Thursday, June 5—Today marks one week since we arrived in this metropolitan city, and although so far we have managed to visit an impressively large number of places, we are not about to slow down now. In fact, our hunger for adventures is only growing.
This morning, we ventured into the area surrounding Cubbon Park. This time, however, we weren’t looking for an encounter with nature.
We visited the Vidhana Soudha, where the state legislature of Karnataka meets, and the High Court of Karnataka. Karnataka is one of India’s 29 states, and Bangalore is its capital city.
As we walked through the Vidhana Soudha, our first stop, we couldn’t help but to be drawn to the beautifully designed high ceilings. Ravindra, a government official who, like many Indians, uses only one name, walked us into “members only” areas to explain how the state parliamentary system of Karnataka works.
We entered the room where the upper house of parliament meets twice or three times per year. These meetings last 10 to 20 days, nine hours per day. The room is big and well equipped. There is a section for the press to the left of the speaker’s podium and a seating area for the public. The room, as with many others in this big, Greco-Roman building from 1869, is decorated with photographs and statues of Mahatma Gandhi and of the first prime minister of India, Jawaharlal Nehru, the nation’s first president, Rajendra Prasad, and other important figures in Indian history.
We proceeded to a large, members-only room with beige leather couches and a green carpet where, as Ravindra said, “The deals are made.”
The legislative system in the state of Karnataka is quite different from the one we know. The legislature is divided into two houses: the lower house, with 224 members, and the upper house, with 75 members elected from local bodies. Ravindra told us that the Bharatiya Janata Party, which controls the national government at present, rules the upper house while the Congress Party, to which Karnataka’s chief minister, Siddaramaiah, belongs, rules the lower house.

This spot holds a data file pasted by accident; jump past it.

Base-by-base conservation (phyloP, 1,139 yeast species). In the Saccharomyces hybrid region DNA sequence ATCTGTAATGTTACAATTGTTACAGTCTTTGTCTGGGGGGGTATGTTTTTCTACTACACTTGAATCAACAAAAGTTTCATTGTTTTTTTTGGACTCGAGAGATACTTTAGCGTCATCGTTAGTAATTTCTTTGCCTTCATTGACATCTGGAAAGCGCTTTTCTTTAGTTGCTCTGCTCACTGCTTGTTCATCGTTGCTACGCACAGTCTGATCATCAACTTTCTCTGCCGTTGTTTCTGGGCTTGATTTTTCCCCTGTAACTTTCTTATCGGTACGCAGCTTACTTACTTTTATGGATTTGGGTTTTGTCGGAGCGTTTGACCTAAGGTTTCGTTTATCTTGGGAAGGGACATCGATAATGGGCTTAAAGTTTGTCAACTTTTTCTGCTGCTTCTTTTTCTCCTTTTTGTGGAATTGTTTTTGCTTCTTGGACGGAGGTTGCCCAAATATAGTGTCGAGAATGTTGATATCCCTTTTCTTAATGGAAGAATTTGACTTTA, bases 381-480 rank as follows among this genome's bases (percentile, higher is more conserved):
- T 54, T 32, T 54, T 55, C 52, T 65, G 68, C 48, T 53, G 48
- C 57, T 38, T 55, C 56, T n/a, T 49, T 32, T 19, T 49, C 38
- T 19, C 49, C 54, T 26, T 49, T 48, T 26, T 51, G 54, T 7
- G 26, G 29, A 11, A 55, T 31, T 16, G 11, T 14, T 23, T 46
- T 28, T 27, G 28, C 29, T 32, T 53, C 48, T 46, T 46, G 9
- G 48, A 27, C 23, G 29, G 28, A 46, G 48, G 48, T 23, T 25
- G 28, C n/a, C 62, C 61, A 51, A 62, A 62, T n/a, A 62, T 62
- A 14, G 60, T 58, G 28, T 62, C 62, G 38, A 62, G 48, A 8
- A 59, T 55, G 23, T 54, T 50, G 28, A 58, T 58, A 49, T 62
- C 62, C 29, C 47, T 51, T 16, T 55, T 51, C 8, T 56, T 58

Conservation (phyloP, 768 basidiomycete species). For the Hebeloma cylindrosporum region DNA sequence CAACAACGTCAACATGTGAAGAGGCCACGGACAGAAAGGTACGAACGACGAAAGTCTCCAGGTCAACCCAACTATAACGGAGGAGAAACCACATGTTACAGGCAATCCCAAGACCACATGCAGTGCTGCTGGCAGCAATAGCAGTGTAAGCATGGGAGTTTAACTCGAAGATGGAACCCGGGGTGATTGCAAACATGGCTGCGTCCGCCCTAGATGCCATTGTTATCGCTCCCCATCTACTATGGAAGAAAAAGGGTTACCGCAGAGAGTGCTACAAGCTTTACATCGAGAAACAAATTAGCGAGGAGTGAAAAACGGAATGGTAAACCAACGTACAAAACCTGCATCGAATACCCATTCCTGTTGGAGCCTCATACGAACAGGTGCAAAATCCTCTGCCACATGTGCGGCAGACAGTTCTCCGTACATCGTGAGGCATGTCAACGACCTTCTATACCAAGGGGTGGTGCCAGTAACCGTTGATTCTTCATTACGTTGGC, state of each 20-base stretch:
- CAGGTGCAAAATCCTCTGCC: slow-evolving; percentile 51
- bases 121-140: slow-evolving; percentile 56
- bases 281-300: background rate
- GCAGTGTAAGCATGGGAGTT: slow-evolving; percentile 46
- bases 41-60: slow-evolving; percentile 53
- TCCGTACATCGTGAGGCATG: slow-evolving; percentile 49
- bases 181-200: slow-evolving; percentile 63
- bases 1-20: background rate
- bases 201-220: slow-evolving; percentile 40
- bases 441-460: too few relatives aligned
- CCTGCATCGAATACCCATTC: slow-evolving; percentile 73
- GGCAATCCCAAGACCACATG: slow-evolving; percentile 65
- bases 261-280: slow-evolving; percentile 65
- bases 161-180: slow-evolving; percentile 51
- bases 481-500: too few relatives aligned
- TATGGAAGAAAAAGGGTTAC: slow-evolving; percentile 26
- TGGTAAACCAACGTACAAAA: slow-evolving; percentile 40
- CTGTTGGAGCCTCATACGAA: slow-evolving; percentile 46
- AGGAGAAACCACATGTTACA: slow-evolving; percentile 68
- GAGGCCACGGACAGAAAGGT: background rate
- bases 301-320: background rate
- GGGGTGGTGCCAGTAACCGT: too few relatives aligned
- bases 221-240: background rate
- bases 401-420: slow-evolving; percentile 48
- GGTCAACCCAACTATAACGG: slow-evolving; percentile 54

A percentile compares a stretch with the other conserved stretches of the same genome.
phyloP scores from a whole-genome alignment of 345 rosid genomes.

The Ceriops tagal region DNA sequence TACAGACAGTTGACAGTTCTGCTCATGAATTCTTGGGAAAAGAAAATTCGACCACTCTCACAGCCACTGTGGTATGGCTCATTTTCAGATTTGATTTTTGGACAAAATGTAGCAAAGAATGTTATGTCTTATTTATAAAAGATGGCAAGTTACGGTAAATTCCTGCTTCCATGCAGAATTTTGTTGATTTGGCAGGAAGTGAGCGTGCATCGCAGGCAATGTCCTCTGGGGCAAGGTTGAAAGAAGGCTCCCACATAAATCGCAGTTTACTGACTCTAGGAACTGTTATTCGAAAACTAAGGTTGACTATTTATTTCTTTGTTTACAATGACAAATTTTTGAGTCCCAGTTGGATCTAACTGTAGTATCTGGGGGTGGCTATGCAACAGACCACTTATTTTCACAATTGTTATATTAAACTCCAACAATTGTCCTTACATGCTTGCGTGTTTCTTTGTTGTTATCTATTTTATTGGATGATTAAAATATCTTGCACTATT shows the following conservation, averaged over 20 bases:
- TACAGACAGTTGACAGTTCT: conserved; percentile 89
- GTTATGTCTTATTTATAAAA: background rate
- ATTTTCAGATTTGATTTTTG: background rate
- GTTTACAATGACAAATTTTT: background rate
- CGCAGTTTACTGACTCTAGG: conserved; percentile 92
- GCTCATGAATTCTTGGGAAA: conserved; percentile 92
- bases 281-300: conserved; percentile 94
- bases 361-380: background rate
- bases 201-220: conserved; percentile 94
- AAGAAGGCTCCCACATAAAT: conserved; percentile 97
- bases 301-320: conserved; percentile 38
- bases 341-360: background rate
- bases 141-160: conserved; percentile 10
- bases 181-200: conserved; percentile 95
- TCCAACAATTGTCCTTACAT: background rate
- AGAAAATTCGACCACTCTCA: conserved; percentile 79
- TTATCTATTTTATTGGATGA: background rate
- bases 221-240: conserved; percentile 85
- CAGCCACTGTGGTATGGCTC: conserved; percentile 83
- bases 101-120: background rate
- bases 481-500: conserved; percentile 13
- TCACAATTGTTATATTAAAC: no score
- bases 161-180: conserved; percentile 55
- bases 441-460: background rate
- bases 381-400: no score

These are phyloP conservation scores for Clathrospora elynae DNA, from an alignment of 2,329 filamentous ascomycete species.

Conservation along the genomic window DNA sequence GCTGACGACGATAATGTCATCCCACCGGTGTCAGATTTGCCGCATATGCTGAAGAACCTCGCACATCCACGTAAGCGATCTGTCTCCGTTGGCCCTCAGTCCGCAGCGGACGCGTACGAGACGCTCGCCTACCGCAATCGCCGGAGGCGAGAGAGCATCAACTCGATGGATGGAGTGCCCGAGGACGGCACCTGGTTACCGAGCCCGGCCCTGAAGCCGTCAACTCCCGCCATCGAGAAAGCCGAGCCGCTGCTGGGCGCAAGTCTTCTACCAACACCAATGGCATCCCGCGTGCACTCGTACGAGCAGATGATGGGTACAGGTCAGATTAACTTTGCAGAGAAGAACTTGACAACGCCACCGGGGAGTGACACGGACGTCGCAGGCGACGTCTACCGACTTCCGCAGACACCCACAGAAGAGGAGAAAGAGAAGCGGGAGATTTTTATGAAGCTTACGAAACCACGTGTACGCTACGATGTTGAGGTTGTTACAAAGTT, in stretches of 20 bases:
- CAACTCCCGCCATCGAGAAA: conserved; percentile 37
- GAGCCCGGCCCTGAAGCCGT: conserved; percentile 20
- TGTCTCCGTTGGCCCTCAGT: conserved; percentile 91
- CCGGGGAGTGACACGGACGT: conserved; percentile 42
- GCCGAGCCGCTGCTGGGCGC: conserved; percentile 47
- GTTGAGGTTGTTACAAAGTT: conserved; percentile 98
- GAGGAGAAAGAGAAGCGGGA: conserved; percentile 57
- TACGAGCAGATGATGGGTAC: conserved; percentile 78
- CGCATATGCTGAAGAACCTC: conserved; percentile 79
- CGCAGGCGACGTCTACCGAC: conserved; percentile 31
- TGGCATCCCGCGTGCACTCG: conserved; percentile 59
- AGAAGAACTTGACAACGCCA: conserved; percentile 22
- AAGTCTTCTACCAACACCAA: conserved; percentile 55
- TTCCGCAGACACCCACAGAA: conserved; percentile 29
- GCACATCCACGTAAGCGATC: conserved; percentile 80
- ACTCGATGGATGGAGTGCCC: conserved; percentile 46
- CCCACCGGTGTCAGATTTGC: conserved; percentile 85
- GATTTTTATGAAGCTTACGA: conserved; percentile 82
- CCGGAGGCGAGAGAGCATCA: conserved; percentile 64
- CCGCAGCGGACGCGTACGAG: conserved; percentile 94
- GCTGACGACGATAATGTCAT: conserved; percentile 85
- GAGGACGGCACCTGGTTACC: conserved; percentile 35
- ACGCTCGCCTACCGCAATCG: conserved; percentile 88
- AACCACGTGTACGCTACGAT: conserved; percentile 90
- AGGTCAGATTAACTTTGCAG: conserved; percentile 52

After exploring a bit more of the immense building, we took a short van ride across the street to see the High Court of Karnataka. There, we witnessed a few minutes of a courtroom session involving a property dispute and visited the High Court Museum where we saw a model of the very building we were in. We saw photographs of the court’s 62 judges and a handwritten judgment from 1879, among other Indian treasures.
We concluded our visit to the court with a lunch meeting hosted by a former High Court judge, the Honorable Justice B.S. Indrakala, who besides being the third female judge in the Karnataka court system also happens to have a grandson who goes to Stony Brook University. She now oversees Karnataka’s consumer complaint tribunal. It was through Justice Indrakala’s kind assistance that the way was cleared for us to visit the Vidhana Soudha, which normally doesn’t allow tourists, and the High Court.
The things we learned about the legal system and how it differs from the one we are used to, along with the openness of the Indian people and their willingness to show us their system, made this a remarkable experience. – Diana Lopez